The reaction [to the Muhammad caricatures] has been way too severe. I traveled to Denmark back in October and I told Muslim leaders there not to react emotionally, because it would be the reactions and the emotions of the Muslims that would become the center of attention. The best thing would have been for us to take an emotional distance. But now, all you see is angry faces, crying and rage on the television. This is not the way forward for the Muslims.
Of course it started with a few people being hurt by the cartoons. But then a few people took the cartoons to the Middle East. Some governments there were very happy to present themselves as the great champions of Islam. One reason, of course, was to gain legitimacy in the eyes of their own people. But secondly, it was to direct the attention of the people, living under these dictatorial governments, toward the West and to provide their people with a vent for their own frustrations. And it worked -- it became Muslims against the West. All the first reactions from the Islamic majority countries came from those countries (and places) where there is a difficult relationship with the West: Syria, Lebanon, Saudi Arabia, Gaza, and then Iran. It's more than just the cartoons. It's part of a broader picture that we have to keep in mind.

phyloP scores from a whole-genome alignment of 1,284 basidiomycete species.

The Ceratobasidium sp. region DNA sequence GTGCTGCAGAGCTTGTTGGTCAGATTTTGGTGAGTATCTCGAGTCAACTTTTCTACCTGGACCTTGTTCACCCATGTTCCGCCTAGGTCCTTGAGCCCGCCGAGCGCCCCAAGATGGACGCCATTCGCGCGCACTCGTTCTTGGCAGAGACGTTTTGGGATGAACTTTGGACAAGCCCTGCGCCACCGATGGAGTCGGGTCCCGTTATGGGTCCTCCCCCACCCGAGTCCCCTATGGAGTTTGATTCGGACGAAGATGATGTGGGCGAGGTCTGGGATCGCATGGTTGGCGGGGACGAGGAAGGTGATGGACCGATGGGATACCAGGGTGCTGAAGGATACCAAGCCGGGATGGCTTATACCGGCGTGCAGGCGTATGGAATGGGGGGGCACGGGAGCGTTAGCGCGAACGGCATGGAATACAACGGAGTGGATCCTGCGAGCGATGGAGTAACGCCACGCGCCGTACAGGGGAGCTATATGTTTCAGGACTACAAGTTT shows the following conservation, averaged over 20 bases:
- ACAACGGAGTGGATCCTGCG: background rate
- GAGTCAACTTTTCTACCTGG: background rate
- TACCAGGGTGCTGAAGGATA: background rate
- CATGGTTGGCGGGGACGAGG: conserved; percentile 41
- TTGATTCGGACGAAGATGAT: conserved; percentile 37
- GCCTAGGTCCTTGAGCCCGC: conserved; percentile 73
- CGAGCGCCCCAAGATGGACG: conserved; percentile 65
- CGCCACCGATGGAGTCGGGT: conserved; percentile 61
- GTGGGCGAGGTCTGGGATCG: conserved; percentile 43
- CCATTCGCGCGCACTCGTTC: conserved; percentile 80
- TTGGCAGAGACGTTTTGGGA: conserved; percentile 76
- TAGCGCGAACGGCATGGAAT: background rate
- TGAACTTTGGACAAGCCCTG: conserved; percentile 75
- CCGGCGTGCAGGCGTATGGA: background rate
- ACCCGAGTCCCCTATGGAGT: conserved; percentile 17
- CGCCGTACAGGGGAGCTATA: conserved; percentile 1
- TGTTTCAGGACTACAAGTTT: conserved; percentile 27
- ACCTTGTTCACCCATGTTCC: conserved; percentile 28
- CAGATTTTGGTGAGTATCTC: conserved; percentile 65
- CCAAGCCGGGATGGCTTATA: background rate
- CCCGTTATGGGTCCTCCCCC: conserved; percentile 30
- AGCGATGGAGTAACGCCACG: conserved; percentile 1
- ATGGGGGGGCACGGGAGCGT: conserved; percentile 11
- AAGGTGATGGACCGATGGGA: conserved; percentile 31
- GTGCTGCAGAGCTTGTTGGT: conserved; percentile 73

SPIEGEL ONLINE: What about the Iranian paper's idea to hold a contest to create Holocaust caricatures? Why is every perceived provocation from the West answered by anti-Semitism?
RAMADAN: Muslims have to realize that double standards cannot be allowed. We are confusing the Israeli-Palestinian conflict -- a political conflict -- with all the Jews. We have to condemn something which is harmful and anti-Semitic. The Holocaust is a deep and hurtful part of the European conscience. Exploiting that, and exploiting a people who were hurt and suffered and treated in a horrific way -- which is what the Holocaust caricature campaign does -- is not acceptable. It is to be condemned.
Wow, what a nutball! Good thing he's been prevented from teaching in this country (under the Dept. of Fatherland Security's wonderfully named "ideological exclusion" provision). Ramadan was subsequently added to noted freedom-hater Tony Blair's taskforce on extremism.